When a positive voltage (VGS) is applied to the gate of a MOSFET, several key processes occur:
Depletion Region Formation: Initially, a positive charge accumulates on the gate electrode, creating a negative charge on the substrate side. This leads to the repulsion of mobile holes in the substrate, resulting in the formation of a depletion region beneath the gate. This depletion region is conceptually similar to what happens in a pn-junction diode, and its width and space charge per unit area can be described using mathematical expressions akin to those for diode depletion regions.
Strong Inversion: As the gate voltage continues to rise, the potential at the silicon surface eventually reaches a critical value, causing the semiconductor surface to invert into n-type material. This phenomenon, known as “strong inversion,” occurs at a voltage approximately twice the Fermi Potential (fF). Typically, for p-type silicon substrates, fF is around -0.3 V.
Inversion Layer Formation: Further increases in gate voltage result in more electrons accumulating in the inversion layer under the gate oxide. These electrons are drawn from the heavily doped n+ source region, creating a continuous n-type channel between the source and drain. The conductivity of this channel is controlled by the gate-source voltage.
In the presence of an inversion layer, the charge stored in the depletion region is fixed, and the threshold voltage (VT) is reached. The threshold voltage is a function of various factors, including the difference in work function between the gate and substrate materials, oxide thickness, Fermi voltage, impurity charges at the channel-gate oxide interface, and ion implantation for threshold adjustment.
What happens to the resistance between the drain and source terminals of a MOSFET when the gate-source voltage (VGS) is set to 0 and all terminals are grounded?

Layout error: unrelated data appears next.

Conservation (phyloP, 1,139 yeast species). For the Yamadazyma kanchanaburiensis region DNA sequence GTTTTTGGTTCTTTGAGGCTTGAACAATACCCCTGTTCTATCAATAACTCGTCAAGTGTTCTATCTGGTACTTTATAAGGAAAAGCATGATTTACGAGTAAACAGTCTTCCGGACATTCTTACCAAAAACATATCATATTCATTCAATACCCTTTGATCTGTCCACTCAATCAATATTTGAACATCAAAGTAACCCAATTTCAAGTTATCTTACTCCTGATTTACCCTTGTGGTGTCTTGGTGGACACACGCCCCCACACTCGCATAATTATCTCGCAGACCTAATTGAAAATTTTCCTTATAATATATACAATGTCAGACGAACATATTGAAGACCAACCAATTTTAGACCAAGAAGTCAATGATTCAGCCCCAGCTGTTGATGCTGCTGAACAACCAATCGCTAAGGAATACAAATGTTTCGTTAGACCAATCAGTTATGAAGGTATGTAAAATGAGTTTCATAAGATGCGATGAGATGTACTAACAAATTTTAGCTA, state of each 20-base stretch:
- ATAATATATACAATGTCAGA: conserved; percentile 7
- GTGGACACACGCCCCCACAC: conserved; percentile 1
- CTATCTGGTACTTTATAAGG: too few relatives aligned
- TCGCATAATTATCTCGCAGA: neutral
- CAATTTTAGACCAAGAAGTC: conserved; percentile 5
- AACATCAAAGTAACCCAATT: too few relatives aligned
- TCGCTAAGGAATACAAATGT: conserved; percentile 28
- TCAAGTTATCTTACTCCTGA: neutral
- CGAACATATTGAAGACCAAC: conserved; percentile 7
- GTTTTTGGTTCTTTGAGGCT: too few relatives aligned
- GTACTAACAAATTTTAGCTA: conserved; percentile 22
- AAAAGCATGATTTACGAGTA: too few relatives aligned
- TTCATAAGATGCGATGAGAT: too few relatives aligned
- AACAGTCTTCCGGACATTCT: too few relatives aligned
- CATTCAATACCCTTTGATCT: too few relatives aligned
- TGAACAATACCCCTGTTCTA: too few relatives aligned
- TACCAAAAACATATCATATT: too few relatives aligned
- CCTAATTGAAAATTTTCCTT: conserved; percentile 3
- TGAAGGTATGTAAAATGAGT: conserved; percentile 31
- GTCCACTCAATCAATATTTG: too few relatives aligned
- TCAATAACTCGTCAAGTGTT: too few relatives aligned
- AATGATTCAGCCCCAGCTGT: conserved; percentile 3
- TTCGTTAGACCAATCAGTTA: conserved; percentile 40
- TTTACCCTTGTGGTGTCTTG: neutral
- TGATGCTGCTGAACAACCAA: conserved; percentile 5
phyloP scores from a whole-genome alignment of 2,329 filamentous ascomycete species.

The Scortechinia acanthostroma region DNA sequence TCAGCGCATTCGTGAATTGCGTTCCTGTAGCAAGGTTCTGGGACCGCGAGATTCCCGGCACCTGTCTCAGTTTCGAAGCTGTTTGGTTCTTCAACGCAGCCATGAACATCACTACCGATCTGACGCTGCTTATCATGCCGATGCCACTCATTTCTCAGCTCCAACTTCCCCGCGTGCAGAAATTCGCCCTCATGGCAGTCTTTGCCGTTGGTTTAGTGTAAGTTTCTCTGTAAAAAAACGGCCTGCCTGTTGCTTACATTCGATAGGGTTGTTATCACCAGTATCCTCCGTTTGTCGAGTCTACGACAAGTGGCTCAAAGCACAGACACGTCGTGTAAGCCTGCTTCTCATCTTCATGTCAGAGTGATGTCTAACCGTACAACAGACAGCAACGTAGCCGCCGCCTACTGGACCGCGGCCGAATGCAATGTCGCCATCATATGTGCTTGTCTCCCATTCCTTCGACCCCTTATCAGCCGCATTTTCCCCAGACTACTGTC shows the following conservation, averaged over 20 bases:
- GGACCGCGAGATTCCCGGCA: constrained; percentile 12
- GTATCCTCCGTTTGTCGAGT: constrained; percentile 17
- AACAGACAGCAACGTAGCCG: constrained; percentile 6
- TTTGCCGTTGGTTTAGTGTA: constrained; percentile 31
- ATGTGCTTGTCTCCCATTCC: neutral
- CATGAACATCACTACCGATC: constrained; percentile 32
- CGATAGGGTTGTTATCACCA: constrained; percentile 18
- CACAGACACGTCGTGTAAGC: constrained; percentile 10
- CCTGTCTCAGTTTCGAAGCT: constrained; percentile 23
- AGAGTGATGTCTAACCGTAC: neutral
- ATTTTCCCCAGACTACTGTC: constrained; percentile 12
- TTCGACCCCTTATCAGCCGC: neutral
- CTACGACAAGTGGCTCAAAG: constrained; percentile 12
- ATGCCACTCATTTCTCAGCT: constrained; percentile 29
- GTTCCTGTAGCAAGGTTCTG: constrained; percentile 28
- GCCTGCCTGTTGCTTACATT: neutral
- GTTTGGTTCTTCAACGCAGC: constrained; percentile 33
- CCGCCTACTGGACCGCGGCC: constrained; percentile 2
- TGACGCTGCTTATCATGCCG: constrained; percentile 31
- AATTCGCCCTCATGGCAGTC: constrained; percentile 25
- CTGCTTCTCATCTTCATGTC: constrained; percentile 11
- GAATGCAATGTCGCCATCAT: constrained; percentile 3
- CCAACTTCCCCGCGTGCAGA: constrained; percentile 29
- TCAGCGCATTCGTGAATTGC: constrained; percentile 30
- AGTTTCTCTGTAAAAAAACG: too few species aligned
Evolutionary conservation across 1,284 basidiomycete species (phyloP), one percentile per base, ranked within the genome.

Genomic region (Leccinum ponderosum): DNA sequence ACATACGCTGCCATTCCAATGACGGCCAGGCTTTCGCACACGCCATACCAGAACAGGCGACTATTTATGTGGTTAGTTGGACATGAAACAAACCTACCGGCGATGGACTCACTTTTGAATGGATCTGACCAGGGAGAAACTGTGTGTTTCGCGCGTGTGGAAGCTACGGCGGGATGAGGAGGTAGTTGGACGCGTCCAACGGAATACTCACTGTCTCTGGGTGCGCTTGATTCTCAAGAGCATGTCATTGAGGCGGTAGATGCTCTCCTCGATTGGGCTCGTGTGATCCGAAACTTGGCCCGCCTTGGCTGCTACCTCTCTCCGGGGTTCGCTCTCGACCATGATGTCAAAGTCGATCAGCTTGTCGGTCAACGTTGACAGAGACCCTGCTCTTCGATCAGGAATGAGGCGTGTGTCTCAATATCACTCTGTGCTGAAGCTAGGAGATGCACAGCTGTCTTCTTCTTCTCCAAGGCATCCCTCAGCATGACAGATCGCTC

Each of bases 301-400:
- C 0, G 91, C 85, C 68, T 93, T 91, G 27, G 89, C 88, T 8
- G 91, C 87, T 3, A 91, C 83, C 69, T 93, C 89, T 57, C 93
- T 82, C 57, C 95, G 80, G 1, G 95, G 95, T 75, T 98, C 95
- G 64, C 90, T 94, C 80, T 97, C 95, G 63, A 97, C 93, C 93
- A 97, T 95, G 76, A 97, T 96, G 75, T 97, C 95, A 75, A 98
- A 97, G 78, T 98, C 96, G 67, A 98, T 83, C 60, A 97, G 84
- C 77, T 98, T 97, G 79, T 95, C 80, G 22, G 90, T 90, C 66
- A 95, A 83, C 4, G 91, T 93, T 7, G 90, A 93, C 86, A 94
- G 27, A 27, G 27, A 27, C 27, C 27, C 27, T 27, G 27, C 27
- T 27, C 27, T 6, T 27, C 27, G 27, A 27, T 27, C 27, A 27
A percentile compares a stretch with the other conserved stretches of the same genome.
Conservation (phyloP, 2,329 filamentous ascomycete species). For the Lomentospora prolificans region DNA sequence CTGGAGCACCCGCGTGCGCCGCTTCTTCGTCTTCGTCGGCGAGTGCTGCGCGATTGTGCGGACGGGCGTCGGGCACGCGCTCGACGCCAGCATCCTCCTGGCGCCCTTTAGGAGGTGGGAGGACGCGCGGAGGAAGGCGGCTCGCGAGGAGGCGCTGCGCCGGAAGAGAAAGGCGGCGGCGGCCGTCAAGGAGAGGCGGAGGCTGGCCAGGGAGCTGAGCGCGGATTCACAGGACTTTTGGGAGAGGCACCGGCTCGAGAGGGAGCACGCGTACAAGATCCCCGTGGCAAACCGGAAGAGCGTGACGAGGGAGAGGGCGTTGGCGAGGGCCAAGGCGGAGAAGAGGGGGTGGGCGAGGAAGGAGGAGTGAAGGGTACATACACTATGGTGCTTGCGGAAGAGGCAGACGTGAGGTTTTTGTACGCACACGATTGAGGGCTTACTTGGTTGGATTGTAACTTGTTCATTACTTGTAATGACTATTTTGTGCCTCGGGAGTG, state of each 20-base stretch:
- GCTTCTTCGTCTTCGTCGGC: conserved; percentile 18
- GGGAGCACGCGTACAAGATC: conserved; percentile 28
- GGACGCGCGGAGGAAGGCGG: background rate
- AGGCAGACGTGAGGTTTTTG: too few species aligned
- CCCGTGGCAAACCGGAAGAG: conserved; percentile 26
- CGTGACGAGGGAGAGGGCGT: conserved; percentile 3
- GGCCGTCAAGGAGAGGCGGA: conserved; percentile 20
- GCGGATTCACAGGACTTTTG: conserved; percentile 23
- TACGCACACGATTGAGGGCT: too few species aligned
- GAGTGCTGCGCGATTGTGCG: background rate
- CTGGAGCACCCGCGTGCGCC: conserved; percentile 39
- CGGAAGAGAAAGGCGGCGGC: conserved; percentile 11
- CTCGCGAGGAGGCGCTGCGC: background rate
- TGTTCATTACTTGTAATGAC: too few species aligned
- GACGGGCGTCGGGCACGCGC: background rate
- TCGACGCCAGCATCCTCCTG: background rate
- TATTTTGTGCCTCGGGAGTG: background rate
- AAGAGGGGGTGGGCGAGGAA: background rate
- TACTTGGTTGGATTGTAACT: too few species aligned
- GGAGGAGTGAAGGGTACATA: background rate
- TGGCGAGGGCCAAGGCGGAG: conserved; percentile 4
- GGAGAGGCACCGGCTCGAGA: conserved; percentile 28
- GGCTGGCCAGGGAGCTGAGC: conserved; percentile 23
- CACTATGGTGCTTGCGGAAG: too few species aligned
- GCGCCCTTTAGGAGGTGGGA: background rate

When VGS is set to 0 and all terminals are grounded, both back-to-back pn-junctions (substrate-source and substrate-drain) are considered off, resulting in an extremely high resistance between the drain and source terminals.
How does the application of a positive voltage to the gate affect the semiconductor material beneath it?
Applying a positive voltage to the gate causes a positive charge to accumulate on the gate electrode and a negative charge on the substrate side. This leads to the formation of a depletion region beneath the gate, similar to what occurs in a pn-junction diode.
What is the significance of the term “strong inversion” in the operation of a MOSFET?
“Strong inversion” marks the point at which the semiconductor surface beneath the gate inverts to n-type material. This point determines the onset of the MOSFET’s operation as a conducting channel is formed between the source and drain regions.
How is the threshold voltage (VT) defined for a MOSFET, and what factors influence its value?
The threshold voltage (VT) is the gate-source voltage at which strong inversion occurs. It depends on various factors, including the difference in work function between the gate and substrate material, oxide thickness, Fermi voltage, charge of impurities at the channel-gate oxide interface, and ion implantation dosage for threshold adjustment.
What is the role of the body-effect coefficient (g or gamma) in MOSFET operation?
The body-effect coefficient (gamma) expresses the impact of changes in the source-bulk voltage (VSB) on the threshold voltage (VT). It helps account for the influence of VSB on VT. The threshold voltage VT0 is an empirical parameter representing the threshold voltage for VSB = 0, primarily determined by the manufacturing process. VT for different VSB values can be determined using VT0 and gamma
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